Paroxysmal supraventricular tachycardia (PSVT) is a type of arrhythmia, or abnormal heartbeat. It happens when your heart beats too fast but with a regular rhythm. A PSVT episode can come on suddenly and end abruptly. Lifestyle changes and treatments can help reduce symptoms of this type of fast heart rate.
Paroxysmal supraventricular tachycardia (PSVT) is a general term used to describe a type of arrhythmia (irregular heartbeat). Tachycardias are faster-than-normal heartbeats. If you have this condition, your heart may suddenly beat more quickly. Just as suddenly, your heart may slow down and beat at a normal rate. These episodes (also called paroxysms) are triggered by rapid heartbeats originating from the top chambers of your heart called the atria. The two bottom chambers are the ventricles. These four chambers work together to pump blood through your heart and to the rest of your body.
PSVT results from abnormal electrical activity that begins in the atria. This abnormal activity causes the atria to contract (pump) very quickly over and over again. Treatment for PSVT isn’t always required, and the condition isn’t usually life threatening. If necessary, providers can treat this condition with medications, cardiac procedures and rarely a pacemaker implant. See your provider for an evaluation if you notice any irregularities in your heartbeat.
In a heart that works normally, the heartbeat begins in the sinoatrial node (SA node). The SA node is a small mass of tissue in the atria. It serves as the heart’s pacemaker.
The SA node sends electrical signals that cause the atria to contract (pump). The signals travel to the ventricles through the atrioventricular node (AV node), which is a little clump of cells in the middle of the heart. The AV node carries the electrical impulses that tell the ventricles to contract.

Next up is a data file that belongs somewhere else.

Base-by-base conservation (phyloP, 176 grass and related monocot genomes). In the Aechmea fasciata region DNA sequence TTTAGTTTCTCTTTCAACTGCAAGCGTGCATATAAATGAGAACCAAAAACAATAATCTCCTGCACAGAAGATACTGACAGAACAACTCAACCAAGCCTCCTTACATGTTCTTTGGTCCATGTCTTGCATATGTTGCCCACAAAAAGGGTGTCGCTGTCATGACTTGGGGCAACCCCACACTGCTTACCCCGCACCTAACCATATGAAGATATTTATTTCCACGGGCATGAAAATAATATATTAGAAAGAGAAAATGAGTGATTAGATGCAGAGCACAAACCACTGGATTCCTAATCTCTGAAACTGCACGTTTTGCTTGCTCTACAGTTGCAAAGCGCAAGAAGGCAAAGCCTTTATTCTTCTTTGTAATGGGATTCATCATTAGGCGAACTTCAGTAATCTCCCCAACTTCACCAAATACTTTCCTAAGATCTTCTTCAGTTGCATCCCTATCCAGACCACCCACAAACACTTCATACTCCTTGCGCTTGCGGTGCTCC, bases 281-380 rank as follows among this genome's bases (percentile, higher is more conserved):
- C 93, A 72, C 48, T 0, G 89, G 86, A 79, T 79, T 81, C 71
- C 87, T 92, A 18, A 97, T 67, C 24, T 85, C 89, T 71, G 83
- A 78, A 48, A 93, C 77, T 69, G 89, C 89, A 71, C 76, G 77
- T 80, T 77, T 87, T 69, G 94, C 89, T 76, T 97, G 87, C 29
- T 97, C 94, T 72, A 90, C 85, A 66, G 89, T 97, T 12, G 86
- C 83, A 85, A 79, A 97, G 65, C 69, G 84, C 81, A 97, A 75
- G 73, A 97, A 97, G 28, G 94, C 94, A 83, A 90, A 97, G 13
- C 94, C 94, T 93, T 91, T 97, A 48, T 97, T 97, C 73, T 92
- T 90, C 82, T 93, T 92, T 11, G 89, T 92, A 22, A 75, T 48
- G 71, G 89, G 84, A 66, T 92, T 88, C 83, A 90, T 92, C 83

A variety of conditions are considered PSVT. These can be caused by multiple connections from the top to the bottom chambers of your heart either directly or through the AV node, resulting in tachycardia. In other circumstances, an irritable focus in the top chambers of your heart could also trigger tachycardia.
Common names of these tachycardias include:
Heart arrhythmias are very common. Millions of people in the United States live with some type of arrhythmia.
Supraventricular tachycardias are the most common type of arrhythmias in children and babies. They’re more common among children who have heart disease.
PSVT (also called re-entry tachycardia) is a type of atrial arrhythmia. It happens when there is abnormal electrical activity in the atria. This is caused by an abnormally irritable area in the atria or by a short circuit in your heart causing electrical signals to travel around and around in a circular pattern. This causes the atria to contract quickly over and over again.
These abnormal electrical signals can happen when there is an extra pathway between the atria and the ventricles either directly or within the AV node. People with a condition called Wolff-Parkinson-White syndrome have this extra pathway in their heart. If electrical signals travel more quickly through the extra (accessory) pathway than they do through the AV node, your heart beats faster than it should.